Unfortunately, there was more to the seemingly dismissive mishandling of parents in Lovejoy ISD.

The parent also requested the list of members of the 2024 reconsideration committee via a public information request on May 10. She received a response that claimed “the district found no responsive documents regarding your request. … This satisfies your request, and your request is now closed,” per an email from Taylor shown to DX.

Oddly enough, DX was shown this list of each member of the reconsideration committee by name and position, which the district provided to the parent’s attorney, Janelle Davis, during a Level 3 grievance hearing on June 19.

The Level 3 grievance revolved around four books that went through the district’s expedited interim review policy. The books in question were Freedom Writers Diaries by The Freedom Writers and Erin Gruwell, Unravel Me by Tahereh Mafi, The Poet X by Elizabeth Acevedo, and Concrete Rose by Angie Thomas.

The expedited interim review policy states that “an appropriate administrator and at least one District librarian shall review the specific content alleged to be obscene, constitute harmful material, or be pervasively vulgar and make a determination regarding the allegation. If the content is found to constitute obscenity, harmful material, or vulgar, in part or in whole, then the library material shall be immediately removed pending further review by the full reconsideration committee.”

With regard to the books in question, the “appropriate administrator and at least one District librarian” concluded that the books were, in fact, vulgar.

Yet, the district’s process allowed the reconsideration committee to reportedly disregard the parent’s concerns and the recommended outcome of its own expedited interim review. The committee emailed Lovejoy ISD’s parents to explain the result of the grievance hearing. DX was provided with the email.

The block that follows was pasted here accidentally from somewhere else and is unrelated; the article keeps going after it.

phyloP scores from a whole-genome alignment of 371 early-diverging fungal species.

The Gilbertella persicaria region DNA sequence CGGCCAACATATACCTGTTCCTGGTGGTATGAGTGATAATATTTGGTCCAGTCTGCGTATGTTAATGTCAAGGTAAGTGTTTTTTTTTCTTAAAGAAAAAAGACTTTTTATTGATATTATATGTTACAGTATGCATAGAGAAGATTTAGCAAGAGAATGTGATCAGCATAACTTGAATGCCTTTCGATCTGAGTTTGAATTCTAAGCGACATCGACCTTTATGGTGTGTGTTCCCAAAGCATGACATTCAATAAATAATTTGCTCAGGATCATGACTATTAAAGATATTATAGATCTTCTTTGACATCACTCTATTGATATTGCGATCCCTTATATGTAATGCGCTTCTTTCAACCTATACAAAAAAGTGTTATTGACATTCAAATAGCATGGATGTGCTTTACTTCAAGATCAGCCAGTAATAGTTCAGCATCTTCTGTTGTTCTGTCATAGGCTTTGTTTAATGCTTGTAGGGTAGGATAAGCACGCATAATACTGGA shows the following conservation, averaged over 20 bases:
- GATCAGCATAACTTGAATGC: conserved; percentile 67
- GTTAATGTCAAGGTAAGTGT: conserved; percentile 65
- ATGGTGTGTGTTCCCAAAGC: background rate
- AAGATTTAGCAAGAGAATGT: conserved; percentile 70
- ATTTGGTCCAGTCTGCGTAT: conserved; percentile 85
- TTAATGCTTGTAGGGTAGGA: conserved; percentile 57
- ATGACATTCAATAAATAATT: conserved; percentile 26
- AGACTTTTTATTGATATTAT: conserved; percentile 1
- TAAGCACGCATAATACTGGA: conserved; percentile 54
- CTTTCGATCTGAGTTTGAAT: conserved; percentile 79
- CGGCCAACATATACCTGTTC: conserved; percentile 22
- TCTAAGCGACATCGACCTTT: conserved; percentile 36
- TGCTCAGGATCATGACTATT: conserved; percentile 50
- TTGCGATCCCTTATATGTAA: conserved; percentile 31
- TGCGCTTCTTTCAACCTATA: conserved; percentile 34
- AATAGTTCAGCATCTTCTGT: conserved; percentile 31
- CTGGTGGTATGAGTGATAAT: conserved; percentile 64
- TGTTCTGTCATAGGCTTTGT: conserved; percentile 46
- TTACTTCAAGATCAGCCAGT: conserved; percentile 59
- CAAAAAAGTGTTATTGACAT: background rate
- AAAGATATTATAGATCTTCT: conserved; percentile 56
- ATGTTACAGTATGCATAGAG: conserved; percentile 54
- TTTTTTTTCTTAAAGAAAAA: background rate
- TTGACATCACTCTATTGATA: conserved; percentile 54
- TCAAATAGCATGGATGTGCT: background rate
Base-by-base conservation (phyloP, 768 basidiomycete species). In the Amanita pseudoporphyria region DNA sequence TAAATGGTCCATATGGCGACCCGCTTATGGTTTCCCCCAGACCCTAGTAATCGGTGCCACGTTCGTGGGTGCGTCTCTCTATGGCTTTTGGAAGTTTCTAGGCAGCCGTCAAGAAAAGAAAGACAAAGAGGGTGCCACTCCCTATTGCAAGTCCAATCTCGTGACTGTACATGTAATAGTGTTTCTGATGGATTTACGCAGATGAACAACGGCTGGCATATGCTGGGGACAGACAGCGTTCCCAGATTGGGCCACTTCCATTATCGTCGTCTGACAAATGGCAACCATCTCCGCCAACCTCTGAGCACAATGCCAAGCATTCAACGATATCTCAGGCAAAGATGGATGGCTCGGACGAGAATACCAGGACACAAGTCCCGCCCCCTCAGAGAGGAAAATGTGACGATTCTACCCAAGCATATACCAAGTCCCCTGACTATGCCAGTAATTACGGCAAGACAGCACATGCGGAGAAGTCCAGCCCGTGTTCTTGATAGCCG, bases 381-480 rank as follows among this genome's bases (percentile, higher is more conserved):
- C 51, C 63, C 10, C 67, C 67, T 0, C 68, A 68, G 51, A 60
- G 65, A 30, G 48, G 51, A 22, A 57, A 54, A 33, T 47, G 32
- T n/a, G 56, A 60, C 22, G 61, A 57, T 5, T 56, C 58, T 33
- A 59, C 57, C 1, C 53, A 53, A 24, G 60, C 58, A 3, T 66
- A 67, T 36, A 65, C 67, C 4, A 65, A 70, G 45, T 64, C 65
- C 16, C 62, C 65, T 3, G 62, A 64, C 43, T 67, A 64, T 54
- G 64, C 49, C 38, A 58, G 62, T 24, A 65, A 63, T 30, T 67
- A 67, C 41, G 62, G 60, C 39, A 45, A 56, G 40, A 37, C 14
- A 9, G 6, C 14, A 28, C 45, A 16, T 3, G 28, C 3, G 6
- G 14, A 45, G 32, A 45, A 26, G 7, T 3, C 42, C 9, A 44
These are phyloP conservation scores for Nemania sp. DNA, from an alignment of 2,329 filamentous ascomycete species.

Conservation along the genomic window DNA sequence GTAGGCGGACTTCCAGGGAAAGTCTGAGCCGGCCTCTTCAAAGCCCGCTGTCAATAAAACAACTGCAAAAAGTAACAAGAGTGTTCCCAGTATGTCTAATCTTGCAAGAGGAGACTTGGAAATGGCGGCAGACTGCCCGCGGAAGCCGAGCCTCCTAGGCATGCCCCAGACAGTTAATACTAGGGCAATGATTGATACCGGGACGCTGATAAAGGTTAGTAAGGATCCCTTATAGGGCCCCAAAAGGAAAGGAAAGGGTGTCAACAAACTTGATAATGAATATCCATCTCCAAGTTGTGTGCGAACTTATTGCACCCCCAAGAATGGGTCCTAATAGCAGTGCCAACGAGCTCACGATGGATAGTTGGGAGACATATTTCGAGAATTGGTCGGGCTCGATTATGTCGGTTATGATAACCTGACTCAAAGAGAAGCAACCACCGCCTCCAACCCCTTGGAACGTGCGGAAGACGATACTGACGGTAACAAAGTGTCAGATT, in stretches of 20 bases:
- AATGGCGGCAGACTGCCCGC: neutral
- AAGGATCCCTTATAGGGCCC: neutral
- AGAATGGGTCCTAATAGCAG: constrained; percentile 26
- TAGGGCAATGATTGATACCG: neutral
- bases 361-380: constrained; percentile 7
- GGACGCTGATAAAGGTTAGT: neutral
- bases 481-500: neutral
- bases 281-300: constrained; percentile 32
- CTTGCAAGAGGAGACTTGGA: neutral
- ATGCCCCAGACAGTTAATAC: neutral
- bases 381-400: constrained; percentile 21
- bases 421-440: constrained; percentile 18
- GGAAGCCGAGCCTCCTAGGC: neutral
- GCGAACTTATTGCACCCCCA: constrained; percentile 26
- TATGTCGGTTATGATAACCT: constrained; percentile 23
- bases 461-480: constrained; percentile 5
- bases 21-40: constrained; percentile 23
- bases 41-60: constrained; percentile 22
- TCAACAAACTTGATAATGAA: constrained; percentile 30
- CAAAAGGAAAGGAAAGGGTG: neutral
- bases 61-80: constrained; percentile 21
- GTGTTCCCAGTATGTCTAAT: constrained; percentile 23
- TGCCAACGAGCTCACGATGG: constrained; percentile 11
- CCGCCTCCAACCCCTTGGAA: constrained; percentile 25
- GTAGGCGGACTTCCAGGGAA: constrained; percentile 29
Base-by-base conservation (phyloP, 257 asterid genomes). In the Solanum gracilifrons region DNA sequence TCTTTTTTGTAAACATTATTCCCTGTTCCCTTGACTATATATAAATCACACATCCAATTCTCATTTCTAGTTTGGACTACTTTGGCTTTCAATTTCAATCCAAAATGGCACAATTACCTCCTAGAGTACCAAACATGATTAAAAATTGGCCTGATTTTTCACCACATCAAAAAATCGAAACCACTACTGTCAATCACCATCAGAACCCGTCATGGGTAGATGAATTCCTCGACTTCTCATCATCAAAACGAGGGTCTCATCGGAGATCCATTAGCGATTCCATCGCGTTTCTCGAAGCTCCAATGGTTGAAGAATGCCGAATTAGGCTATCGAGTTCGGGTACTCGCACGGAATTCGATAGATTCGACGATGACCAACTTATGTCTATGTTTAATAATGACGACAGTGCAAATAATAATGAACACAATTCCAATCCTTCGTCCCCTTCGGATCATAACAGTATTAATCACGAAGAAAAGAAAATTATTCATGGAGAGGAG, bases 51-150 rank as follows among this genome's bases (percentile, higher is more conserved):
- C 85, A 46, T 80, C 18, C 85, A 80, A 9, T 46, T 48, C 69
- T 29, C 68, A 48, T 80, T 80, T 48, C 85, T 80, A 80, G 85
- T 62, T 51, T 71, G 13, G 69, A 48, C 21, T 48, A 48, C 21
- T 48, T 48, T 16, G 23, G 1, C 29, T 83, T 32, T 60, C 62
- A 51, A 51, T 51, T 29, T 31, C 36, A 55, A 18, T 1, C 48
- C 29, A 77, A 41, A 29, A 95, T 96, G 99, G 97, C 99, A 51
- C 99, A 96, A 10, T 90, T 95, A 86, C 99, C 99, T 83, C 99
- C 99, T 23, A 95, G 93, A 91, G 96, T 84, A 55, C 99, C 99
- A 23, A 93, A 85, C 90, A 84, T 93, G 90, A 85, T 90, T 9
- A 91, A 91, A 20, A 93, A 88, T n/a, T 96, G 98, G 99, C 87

“At the grievance hearing this morning, the Board made the determination that administration followed District policy, and the substantial weight of the evidence supported the committee’s reasonable determinations and outcomes. Therefore, the Board denied the Level 3 appeals regarding these books… To be clear, this is not an endorsement of any ideas expressed in the book, but rather a determination that board policy was followed. Our Board continues to provide deference to parents to choose what is right for their individual children without allowing the administration or another parent to make that choice on their behalf,” the district email read.

Ayers explained that the issue is more than the books in question, claiming that the district checks the boxes so it remains above legal reproach but does not protect the children. The district appears to be promoting its personal agenda under the guise of policy, she argued.

She noted that the “reconsideration committee, IN EVERY CASE so far, have refused to remove the books.”

The question stands: Why accept parent complaints about pervasively vulgar books and go so far as to have an expedited interim review policy agrees some books are indeed indecent, only to have the district admittedly choose to allow the parents to control what children read within the taxpayer-funded school district? The district’s processes appear to be more of a “see, we’re following the rules at face value” rather than actually considering why the rules were put in place — to protect the children.

In May and June, DX sent two emails to the administrative staff at Lovejoy ISD requesting comment and left a voicemail for Taylor but did not receive a response.

CDF sent DX a July 3 press release with additional details as it relates to this story.